“I knew it was coming,” laughs Maha Al Balushi, as her impact on the technology startup scene in Oman comes into focus.
After studying in Oman and Singapore, picking up two diplomas in IT, a degree in Internet Applications, and finally a Master's in IT product Management, Al Balushi's importance to the Omani ecosystem was already on the rise.
Now, only a few years later, the evidence is everywhere.
NDRC recently revealed plans to help run a new early-stage startup accelerator in Oman, in partnership with the Oman Technology Fund (OTF).
The initial contact between the OTF and NDRC came about through Dublin-based venture capital firm Atlantic Bridge Partners, due to OTF’s international investment activities.
The partnership highlights both organisations’ shared principles regarding the start-up ecosystem, with NDRC providing training and expertise to early-stage technology companies in Oman.
I’m a plug-and-play kind of person- Maha Al Balushi
Al Balushi, MD of OTF, travelled to Dublin last week to launch the programme, with her experience in the technology startup space an obvious boon to the partnership.
Al Balushi has been all over the ecosystem since returning to Oman from Singapore, immediately joining the government-led Information Technology Authority, where she pioneered its SAS incubators, early flag-carriers for the country's fresh push into the digital startup space.
“The technology startup space was already in my mind before I travelled to study,” Al Balushi told NDRC. “I knew it was coming,” she said of what is now a government-led focus on future technologies, and business growth.
With the SAS incubation programme, Al Balushi was behind several international missions for Omani startups. For example, a few years ago she brought a cohort to Greece, showing these entrepreneurs what a challenging market looks like ahead of what was an inevitable, if short-term, oil-price led Omani crash.
“We were about to have a financial crisis, so I wanted them to experience what a challenging market looked like, and how those Greek startups are surviving,” she said. How are they surviving? “They become creative!”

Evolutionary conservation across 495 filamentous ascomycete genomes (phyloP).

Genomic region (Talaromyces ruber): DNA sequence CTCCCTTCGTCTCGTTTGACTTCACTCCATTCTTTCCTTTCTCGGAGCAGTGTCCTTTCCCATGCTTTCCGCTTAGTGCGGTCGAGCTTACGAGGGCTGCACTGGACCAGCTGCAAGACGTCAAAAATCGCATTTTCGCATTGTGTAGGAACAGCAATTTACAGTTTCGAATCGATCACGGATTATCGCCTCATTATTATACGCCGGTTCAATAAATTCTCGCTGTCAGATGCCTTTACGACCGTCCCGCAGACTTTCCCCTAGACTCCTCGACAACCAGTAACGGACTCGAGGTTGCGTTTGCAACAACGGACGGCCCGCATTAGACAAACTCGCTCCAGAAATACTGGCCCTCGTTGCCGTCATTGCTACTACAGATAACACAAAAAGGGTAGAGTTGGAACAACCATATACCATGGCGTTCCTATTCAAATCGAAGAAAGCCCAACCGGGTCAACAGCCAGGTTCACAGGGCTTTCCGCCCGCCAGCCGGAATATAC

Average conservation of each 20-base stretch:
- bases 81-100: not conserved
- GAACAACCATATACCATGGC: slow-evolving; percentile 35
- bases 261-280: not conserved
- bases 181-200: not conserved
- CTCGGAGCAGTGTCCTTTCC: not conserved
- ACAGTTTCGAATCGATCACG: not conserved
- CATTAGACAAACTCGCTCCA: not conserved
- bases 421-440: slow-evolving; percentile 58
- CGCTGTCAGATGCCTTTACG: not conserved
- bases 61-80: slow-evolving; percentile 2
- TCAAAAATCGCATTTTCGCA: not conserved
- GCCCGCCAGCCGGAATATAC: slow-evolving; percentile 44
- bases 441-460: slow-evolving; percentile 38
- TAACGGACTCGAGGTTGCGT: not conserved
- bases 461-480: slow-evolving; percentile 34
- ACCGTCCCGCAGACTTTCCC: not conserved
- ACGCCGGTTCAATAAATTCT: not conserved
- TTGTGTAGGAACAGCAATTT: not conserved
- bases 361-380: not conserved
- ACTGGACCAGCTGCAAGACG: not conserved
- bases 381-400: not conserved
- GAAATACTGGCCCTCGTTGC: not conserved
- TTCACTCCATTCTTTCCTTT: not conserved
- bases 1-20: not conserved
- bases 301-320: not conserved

From there, following the successful creation of SAS, Al Balushi moved to the Research Council in Oman, where she worked on the development of the Innovation Park Muscat (IPM), the newest and most ambitious science and technology development in Oman.
“There, I developed their incubation programme,” said Al Balushi, with IPM’s construction soon to be complete, and soon to house her next project.
Knowing that it could succeed, Al Balushi was brought in by OTF earlier this year, with Techween the latest approach to developing a new, entrepreneurial environment in the Middle East.
Techween is a pre-seed accelerator programme in Muscat. Up to ten young ventures from Oman and the surrounding region will be selected by OTF to participate. NDRC will provide accelerator expertise and personnel throughout the three-month programme, with OTF investing the required capital in the companies.
“I joined the day we (OTF) launched the programme,” laughed Al Balushi, with the wheels in motion several months before the NDRC announcement.
Al Balushi will now manage the accelerator from beginning to end, with the first ever cohort taking up office space at IPM in January.
The programme will include a two-week visit by the Omani ventures to Dublin in early 2018 to exchange learnings with Irish startups. Over the course of the programme, the NDRC team will work intensively with each startup, helping them to understand the value that their company can offer customers, their strategy for growth and getting them ready to meet the demands both of investors and the international marketplace.
The technology startup space was already in my mind before I travelled to study. I knew it was coming.- Maha Al Balushi
Culturally, Al Balushi thinks Oman needs most work, with intent no problem whatsoever. IPM’s construction, as well as a swathe of incubation and acceleration ideas in recent years, shows that. The first Oman-based venture capital firm was established last year with a $129 million fund.
But lessons will need to be learned for pre-seed entrepreneurs.
Omani’s will be receptive to the programme, according to Al Balushi, whose interest in building up the ecosystem comes up again and again.
“I’m a plug-and-play kind of person,” she says, with networking something clearly prominent in her skillset.
“We’d like to see Oman becoming the hub for innovation and technology acceleration in the region. I think we have the criteria to manage that from a political and geographic standpoint and the new accelerator programme will help us with this,” she said.
OTF is a $200 million initiative established by the government-backed Oman Investment Fund (OIF) in 2016. It has recently partnered with 500 Startups, a San Francisco-based VC fund and global accelerator network, to train and accelerate growth of later-stage technology startups.